Allwords.com defines a to-do list this way:
To-do list, noun
1. A list of errands and other tasks – often written on a piece of paper as a memory aid – that one needs or intends to accomplish.
I get discouraged making a to-do list every day because I rarely get much or any of it done. I want to. I need to. But life happens and I’m constantly changing my plans. The end result is a to-do list that’s not done, or even close to done. And on top of fighting “life”, I’m fighting myself because a to-do list sometimes makes me feel a bit claustrophobic. It’s like part of me says: “I’m not doing that list and you can’t make me.” My husband always says: “But you made the list!” It doesn’t matter who made it – it’s still telling me what to do.
So if you’re like me and a to-do list makes you want to run the other way, maybe you should re-think your planning strategy and try a little mind game I came up with to accommodate my distaste for a bossy to-do list. Instead of a to-do list, I have a “checklist”. My homemade planner pages are divided into three sections: daily chores, other things do today, and need to do sometime. The daily chores are the tasks I need to do every day, like read my Bible, tidy the house, do laundry, make dinner, etc. That’s where the checklist comes in. The list of daily chores is typed and is on every page. I think of it more as a “checklist” than a to-do list. If I don’t get one or all of those things done, my life won’t fall apart. However, life does go a lot better if I get most of them done most of the time. But I don’t have to. That’s the key – it’s not a to-do list but a checklist. Instead of a list telling me what to do, it’s like a gentle suggestion.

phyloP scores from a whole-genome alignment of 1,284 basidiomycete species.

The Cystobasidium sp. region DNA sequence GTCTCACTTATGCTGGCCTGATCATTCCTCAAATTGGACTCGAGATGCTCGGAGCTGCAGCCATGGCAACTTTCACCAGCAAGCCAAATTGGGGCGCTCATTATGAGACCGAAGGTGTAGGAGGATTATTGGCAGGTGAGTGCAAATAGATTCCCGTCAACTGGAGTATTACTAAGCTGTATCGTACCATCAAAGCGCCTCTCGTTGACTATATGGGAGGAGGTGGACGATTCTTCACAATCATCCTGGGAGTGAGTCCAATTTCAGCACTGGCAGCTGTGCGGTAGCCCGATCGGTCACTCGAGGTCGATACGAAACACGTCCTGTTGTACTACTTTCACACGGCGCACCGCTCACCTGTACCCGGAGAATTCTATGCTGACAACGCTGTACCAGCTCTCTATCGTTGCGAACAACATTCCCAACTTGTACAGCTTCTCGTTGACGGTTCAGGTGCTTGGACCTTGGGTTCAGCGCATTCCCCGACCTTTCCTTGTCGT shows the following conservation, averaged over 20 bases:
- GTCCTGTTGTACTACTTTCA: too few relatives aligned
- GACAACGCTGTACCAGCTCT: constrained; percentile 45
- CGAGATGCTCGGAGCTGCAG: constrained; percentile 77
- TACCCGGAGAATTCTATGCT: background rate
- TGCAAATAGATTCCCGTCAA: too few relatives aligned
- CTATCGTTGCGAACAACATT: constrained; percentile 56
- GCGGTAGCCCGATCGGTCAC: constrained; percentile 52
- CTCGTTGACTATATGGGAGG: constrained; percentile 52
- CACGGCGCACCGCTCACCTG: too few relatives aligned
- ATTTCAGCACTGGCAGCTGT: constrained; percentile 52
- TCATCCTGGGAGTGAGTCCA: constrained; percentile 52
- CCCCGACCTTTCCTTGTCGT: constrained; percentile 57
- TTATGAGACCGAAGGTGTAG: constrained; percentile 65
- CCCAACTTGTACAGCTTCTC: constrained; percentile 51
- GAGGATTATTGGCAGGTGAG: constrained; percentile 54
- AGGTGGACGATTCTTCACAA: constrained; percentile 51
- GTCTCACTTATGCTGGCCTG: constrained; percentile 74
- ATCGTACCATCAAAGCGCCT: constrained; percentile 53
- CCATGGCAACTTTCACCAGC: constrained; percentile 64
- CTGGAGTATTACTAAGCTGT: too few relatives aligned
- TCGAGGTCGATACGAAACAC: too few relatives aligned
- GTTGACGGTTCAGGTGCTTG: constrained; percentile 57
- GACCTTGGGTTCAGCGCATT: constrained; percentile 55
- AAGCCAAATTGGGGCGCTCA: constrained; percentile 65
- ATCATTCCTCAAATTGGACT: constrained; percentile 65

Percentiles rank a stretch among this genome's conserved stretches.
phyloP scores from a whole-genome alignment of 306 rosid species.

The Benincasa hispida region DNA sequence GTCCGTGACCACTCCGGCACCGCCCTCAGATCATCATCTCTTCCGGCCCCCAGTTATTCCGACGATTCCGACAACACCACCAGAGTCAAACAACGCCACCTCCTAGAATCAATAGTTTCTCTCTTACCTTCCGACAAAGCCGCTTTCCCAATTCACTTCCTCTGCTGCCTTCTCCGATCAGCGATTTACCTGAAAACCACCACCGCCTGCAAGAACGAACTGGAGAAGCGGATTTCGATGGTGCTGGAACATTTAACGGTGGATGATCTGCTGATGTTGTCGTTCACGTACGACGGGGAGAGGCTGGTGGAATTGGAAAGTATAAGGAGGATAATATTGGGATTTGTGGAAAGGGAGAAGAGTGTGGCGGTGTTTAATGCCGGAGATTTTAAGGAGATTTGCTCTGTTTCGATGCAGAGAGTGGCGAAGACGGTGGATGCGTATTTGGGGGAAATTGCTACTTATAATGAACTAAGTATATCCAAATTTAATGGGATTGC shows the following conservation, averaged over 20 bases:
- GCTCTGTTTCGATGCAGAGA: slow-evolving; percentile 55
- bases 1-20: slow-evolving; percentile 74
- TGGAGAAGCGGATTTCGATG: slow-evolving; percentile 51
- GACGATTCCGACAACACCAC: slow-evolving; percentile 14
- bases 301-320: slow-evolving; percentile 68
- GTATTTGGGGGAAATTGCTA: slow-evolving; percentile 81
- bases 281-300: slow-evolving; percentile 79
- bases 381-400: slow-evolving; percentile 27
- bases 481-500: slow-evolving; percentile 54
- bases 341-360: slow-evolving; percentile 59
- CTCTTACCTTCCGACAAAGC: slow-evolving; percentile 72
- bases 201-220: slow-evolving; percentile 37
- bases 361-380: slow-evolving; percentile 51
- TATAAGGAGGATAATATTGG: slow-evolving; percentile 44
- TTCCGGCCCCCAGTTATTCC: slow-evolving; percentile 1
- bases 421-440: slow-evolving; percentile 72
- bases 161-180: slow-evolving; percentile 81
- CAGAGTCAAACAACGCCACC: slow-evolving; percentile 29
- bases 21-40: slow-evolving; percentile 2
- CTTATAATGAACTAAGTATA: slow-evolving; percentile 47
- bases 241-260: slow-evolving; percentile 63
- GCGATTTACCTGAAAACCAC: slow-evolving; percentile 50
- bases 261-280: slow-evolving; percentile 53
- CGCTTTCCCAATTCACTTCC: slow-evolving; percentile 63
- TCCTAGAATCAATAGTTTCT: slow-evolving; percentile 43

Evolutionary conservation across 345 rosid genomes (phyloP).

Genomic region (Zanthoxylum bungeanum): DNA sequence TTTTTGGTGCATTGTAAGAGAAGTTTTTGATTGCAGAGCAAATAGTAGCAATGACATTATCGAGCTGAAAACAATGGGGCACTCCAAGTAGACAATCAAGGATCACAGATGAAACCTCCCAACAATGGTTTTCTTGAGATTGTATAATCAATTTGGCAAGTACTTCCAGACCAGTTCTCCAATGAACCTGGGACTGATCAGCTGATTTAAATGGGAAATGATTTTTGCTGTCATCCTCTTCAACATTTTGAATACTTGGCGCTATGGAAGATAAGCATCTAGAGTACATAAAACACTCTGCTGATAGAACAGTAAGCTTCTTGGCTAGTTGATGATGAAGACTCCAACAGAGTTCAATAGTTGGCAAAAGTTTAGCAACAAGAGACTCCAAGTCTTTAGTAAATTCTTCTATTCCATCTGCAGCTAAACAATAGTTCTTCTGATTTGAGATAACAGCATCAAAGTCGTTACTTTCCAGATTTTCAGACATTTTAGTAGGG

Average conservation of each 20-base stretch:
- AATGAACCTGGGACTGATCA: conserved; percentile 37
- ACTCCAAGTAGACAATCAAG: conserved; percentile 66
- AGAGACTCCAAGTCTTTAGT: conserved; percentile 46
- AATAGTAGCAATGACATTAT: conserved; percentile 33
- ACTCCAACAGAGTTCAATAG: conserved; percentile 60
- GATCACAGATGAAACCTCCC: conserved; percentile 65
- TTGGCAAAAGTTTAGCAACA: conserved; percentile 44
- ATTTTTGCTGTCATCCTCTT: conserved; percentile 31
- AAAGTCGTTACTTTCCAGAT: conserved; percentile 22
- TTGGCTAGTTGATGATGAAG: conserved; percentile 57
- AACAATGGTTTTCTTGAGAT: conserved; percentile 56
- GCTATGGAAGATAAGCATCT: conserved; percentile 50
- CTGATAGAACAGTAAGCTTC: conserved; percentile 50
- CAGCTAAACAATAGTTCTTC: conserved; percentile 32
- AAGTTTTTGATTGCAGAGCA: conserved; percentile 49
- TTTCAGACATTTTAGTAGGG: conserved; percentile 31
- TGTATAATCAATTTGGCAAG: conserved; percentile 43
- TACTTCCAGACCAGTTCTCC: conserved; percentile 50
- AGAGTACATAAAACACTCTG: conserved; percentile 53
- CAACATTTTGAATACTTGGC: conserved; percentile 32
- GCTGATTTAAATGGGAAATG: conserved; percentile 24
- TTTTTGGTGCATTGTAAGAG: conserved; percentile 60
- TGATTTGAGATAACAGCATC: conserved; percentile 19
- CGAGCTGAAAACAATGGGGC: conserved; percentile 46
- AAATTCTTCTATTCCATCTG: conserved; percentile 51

The second section, other things do today, is definitely bossing me. But hey, some things just have to be done whether you like it or not. I try to keep that list short; just a little bossing.
The third section is for things that need done sometime. I mark the more important ones with a star to indicate they should probably be done this week. But it’s still more of a suggestion than an order. I fit them in when I can.
So maybe you need to try the checklist strategy, too. Maybe a to-do list is actually having the opposite effect and making you less productive. Try a checklist and see what you think. And I’d love to know if there’s anyone else out there in planner land who doesn’t like being bossed by a list.